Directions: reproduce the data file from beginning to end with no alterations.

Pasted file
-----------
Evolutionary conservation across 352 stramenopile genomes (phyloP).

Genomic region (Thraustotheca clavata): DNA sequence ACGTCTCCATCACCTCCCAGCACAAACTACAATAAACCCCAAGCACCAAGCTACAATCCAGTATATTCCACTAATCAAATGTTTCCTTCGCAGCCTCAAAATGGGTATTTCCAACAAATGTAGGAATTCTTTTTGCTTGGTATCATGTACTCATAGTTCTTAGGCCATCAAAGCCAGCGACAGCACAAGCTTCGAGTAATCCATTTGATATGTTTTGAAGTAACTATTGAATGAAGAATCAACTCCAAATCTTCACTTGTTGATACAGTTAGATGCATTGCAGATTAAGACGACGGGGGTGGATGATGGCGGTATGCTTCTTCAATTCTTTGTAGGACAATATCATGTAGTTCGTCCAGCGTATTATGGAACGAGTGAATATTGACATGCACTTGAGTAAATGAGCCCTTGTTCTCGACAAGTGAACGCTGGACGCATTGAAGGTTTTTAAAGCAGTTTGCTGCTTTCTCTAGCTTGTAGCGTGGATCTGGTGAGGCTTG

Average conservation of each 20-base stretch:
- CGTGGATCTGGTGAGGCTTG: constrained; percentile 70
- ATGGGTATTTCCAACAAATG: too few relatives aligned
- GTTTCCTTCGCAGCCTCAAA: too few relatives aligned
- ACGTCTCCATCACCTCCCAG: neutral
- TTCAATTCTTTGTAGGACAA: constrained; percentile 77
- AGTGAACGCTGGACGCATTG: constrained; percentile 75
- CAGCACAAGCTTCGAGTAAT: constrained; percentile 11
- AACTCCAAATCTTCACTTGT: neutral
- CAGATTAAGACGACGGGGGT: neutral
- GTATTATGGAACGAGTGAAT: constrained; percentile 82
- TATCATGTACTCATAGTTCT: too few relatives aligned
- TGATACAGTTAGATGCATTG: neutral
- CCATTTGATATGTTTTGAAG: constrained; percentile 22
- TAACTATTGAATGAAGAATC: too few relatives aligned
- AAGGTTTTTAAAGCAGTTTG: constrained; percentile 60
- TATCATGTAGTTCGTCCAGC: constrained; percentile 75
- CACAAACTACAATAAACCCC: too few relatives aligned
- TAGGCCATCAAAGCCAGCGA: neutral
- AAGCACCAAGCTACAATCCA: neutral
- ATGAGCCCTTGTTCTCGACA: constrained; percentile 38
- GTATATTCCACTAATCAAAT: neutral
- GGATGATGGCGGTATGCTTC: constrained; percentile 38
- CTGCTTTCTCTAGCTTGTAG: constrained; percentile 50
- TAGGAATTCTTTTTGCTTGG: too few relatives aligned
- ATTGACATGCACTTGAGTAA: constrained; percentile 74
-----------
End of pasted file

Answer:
Evolutionary conservation across 352 stramenopile genomes (phyloP).

Genomic region (Thraustotheca clavata): DNA sequence ACGTCTCCATCACCTCCCAGCACAAACTACAATAAACCCCAAGCACCAAGCTACAATCCAGTATATTCCACTAATCAAATGTTTCCTTCGCAGCCTCAAAATGGGTATTTCCAACAAATGTAGGAATTCTTTTTGCTTGGTATCATGTACTCATAGTTCTTAGGCCATCAAAGCCAGCGACAGCACAAGCTTCGAGTAATCCATTTGATATGTTTTGAAGTAACTATTGAATGAAGAATCAACTCCAAATCTTCACTTGTTGATACAGTTAGATGCATTGCAGATTAAGACGACGGGGGTGGATGATGGCGGTATGCTTCTTCAATTCTTTGTAGGACAATATCATGTAGTTCGTCCAGCGTATTATGGAACGAGTGAATATTGACATGCACTTGAGTAAATGAGCCCTTGTTCTCGACAAGTGAACGCTGGACGCATTGAAGGTTTTTAAAGCAGTTTGCTGCTTTCTCTAGCTTGTAGCGTGGATCTGGTGAGGCTTG

Average conservation of each 20-base stretch:
- CGTGGATCTGGTGAGGCTTG: constrained; percentile 70
- ATGGGTATTTCCAACAAATG: too few relatives aligned
- GTTTCCTTCGCAGCCTCAAA: too few relatives aligned
- ACGTCTCCATCACCTCCCAG: neutral
- TTCAATTCTTTGTAGGACAA: constrained; percentile 77
- AGTGAACGCTGGACGCATTG: constrained; percentile 75
- CAGCACAAGCTTCGAGTAAT: constrained; percentile 11
- AACTCCAAATCTTCACTTGT: neutral
- CAGATTAAGACGACGGGGGT: neutral
- GTATTATGGAACGAGTGAAT: constrained; percentile 82
- TATCATGTACTCATAGTTCT: too few relatives aligned
- TGATACAGTTAGATGCATTG: neutral
- CCATTTGATATGTTTTGAAG: constrained; percentile 22
- TAACTATTGAATGAAGAATC: too few relatives aligned
- AAGGTTTTTAAAGCAGTTTG: constrained; percentile 60
- TATCATGTAGTTCGTCCAGC: constrained; percentile 75
- CACAAACTACAATAAACCCC: too few relatives aligned
- TAGGCCATCAAAGCCAGCGA: neutral
- AAGCACCAAGCTACAATCCA: neutral
- ATGAGCCCTTGTTCTCGACA: constrained; percentile 38
- GTATATTCCACTAATCAAAT: neutral
- GGATGATGGCGGTATGCTTC: constrained; percentile 38
- CTGCTTTCTCTAGCTTGTAG: constrained; percentile 50
- TAGGAATTCTTTTTGCTTGG: too few relatives aligned
- ATTGACATGCACTTGAGTAA: constrained; percentile 74